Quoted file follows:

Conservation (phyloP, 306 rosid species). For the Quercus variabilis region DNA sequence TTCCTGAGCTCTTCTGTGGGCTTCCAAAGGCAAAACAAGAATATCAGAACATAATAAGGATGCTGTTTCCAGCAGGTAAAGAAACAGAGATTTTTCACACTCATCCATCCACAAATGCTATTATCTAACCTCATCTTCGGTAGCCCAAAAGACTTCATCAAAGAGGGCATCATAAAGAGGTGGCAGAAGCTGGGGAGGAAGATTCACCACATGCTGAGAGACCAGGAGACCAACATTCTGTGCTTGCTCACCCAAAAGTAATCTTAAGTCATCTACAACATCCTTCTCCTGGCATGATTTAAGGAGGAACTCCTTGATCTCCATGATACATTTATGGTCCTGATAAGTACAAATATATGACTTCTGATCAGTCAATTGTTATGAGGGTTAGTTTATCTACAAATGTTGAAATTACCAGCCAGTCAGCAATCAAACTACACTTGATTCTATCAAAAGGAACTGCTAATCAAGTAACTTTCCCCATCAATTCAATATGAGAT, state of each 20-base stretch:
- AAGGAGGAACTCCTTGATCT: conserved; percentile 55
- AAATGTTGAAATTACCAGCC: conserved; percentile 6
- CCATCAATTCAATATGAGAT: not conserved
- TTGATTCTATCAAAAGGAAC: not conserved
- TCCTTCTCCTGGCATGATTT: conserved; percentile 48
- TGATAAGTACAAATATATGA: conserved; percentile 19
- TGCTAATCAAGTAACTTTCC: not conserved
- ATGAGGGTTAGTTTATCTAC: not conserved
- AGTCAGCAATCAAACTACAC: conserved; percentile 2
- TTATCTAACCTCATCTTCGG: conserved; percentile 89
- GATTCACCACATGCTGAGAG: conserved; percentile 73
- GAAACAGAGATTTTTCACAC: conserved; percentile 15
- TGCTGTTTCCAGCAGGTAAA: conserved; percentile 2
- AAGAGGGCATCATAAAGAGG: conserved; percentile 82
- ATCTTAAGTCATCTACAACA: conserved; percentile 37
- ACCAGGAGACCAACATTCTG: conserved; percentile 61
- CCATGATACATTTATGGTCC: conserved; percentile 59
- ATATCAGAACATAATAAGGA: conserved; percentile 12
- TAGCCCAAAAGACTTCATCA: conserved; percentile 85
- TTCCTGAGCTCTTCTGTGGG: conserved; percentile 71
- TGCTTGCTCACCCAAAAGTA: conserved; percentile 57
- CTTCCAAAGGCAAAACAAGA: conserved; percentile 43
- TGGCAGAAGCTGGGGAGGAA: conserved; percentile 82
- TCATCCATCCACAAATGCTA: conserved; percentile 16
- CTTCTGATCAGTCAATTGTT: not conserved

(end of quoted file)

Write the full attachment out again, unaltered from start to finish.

Conservation (phyloP, 306 rosid species). For the Quercus variabilis region DNA sequence TTCCTGAGCTCTTCTGTGGGCTTCCAAAGGCAAAACAAGAATATCAGAACATAATAAGGATGCTGTTTCCAGCAGGTAAAGAAACAGAGATTTTTCACACTCATCCATCCACAAATGCTATTATCTAACCTCATCTTCGGTAGCCCAAAAGACTTCATCAAAGAGGGCATCATAAAGAGGTGGCAGAAGCTGGGGAGGAAGATTCACCACATGCTGAGAGACCAGGAGACCAACATTCTGTGCTTGCTCACCCAAAAGTAATCTTAAGTCATCTACAACATCCTTCTCCTGGCATGATTTAAGGAGGAACTCCTTGATCTCCATGATACATTTATGGTCCTGATAAGTACAAATATATGACTTCTGATCAGTCAATTGTTATGAGGGTTAGTTTATCTACAAATGTTGAAATTACCAGCCAGTCAGCAATCAAACTACACTTGATTCTATCAAAAGGAACTGCTAATCAAGTAACTTTCCCCATCAATTCAATATGAGAT, state of each 20-base stretch:
- AAGGAGGAACTCCTTGATCT: conserved; percentile 55
- AAATGTTGAAATTACCAGCC: conserved; percentile 6
- CCATCAATTCAATATGAGAT: not conserved
- TTGATTCTATCAAAAGGAAC: not conserved
- TCCTTCTCCTGGCATGATTT: conserved; percentile 48
- TGATAAGTACAAATATATGA: conserved; percentile 19
- TGCTAATCAAGTAACTTTCC: not conserved
- ATGAGGGTTAGTTTATCTAC: not conserved
- AGTCAGCAATCAAACTACAC: conserved; percentile 2
- TTATCTAACCTCATCTTCGG: conserved; percentile 89
- GATTCACCACATGCTGAGAG: conserved; percentile 73
- GAAACAGAGATTTTTCACAC: conserved; percentile 15
- TGCTGTTTCCAGCAGGTAAA: conserved; percentile 2
- AAGAGGGCATCATAAAGAGG: conserved; percentile 82
- ATCTTAAGTCATCTACAACA: conserved; percentile 37
- ACCAGGAGACCAACATTCTG: conserved; percentile 61
- CCATGATACATTTATGGTCC: conserved; percentile 59
- ATATCAGAACATAATAAGGA: conserved; percentile 12
- TAGCCCAAAAGACTTCATCA: conserved; percentile 85
- TTCCTGAGCTCTTCTGTGGG: conserved; percentile 71
- TGCTTGCTCACCCAAAAGTA: conserved; percentile 57
- CTTCCAAAGGCAAAACAAGA: conserved; percentile 43
- TGGCAGAAGCTGGGGAGGAA: conserved; percentile 82
- TCATCCATCCACAAATGCTA: conserved; percentile 16
- CTTCTGATCAGTCAATTGTT: not conserved